Fair warning: I love horror movies. No matter what time of year it is, if I’m flipping channels, I will come to a full stop on whichever one might be playing, no matter the channel, and certainly no matter the quality or subject matter of the film. I’m excluding the “Twilight” franchise here, for reasons that should be obvious to you unless you’re a 14-year-old girl, a lobotomy patient or a 14-year-old lobotomy patient. Those movies portray werewolves and vampires in much the same way that Austin Rhodes grows his beard: a combination of wonky hormones and hilarious facial expressions.
It’s October, which means that every day for the next — oh, call it a month — is Halloween, and I’m going to treat it as such. That includes this column, wherein I’m going to explain to you why exactly you should see a certain horror film that I know full well you haven’t seen. Don’t lie to me, or to yourself; you haven’t.
There’s no handholding in true horror, so we’re starting off with probably the most challenging film in this series: “Citadel,” from debutante writer/director Ciaran Foy. Foy, by the way, is definitely one to watch, as his grasp of horror film tropes allows him to execute them to full effect, even as he occasionally upends them. His visual style and pace are striking and unique: think Ti West’s slow-burn execution, with several added layers of chronic depression, shot through an indigo filter, and you might approach it. Anyway, cue justification and, FYI, some spoilers.
First of all, this film will make you very, very uncomfortable. I love a mindless slasher schlock-fest as much as the next horror fanatic — we’re the reason that Adam Green still has a career. But film is an art form as much as it is entertainment, and good art, true art, should challenge us on one level or another. “Citadel’s” premise is a fairly simple one: Tommy (Aneurin Barnard in what is likely to prove a breakthrough performance; more on that later) sees his pregnant wife violently assaulted in front of him by a gang of feral children, all wearing hoodies. He takes her to the hospital, where she survives and gives birth, but falls into a coma and is taken off life support a few months later. Tommy, left to raise a daughter by himself, develops severe agoraphobia after the incident. After talking to a potty-mouthed priest (James Cosmo) at his wife’s funeral, Tommy becomes convinced that the children will return to abduct his daughter.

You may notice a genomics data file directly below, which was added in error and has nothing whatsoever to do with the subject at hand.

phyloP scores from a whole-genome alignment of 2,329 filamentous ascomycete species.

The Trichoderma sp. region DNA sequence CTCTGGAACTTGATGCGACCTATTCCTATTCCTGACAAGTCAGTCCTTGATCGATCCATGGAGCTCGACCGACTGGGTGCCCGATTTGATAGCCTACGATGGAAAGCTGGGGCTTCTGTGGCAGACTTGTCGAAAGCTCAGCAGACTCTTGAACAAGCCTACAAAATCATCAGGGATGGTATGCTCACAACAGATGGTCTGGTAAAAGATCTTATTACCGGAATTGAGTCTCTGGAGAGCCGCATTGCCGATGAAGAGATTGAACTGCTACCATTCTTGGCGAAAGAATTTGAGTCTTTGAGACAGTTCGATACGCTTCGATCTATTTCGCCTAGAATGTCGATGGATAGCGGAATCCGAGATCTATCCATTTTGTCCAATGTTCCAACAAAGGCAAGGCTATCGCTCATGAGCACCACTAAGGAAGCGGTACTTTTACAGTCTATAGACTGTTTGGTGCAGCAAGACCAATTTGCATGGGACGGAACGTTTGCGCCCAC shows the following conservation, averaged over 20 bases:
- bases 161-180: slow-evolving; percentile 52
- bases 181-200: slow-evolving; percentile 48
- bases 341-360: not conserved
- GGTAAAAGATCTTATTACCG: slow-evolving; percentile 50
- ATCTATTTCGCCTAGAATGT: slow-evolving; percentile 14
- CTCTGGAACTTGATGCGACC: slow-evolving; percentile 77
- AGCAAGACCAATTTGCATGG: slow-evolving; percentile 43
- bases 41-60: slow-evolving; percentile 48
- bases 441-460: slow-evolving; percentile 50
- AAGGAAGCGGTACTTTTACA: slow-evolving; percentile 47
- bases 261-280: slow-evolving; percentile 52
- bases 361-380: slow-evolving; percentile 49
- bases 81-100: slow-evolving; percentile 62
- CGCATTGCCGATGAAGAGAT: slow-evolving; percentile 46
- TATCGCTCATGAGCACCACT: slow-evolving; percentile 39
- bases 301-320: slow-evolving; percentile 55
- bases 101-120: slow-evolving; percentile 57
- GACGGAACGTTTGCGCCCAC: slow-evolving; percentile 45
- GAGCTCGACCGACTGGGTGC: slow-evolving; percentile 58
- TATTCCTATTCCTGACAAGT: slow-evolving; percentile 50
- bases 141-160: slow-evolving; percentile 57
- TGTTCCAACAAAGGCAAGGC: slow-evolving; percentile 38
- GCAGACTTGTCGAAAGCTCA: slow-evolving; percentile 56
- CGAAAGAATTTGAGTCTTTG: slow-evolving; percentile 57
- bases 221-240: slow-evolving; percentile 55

The first challenge: the violence depicted in the film is very ugly, and very real-seeming: Tommy’s wife is beaten and stabbed with a hypodermic needle; the child gangs tend to murder their other victims in a similar, blunt-force trauma method, and the resulting audio sounds like a baseball bat sickeningly smacking a side of beef. Throats are cut in full view, in one, unbroken shot. The scenes are not glorified or embellished in any way; their very realness renders them graphic. It grounds us in the nearly-real world of the film, invests us in the characters and their fates.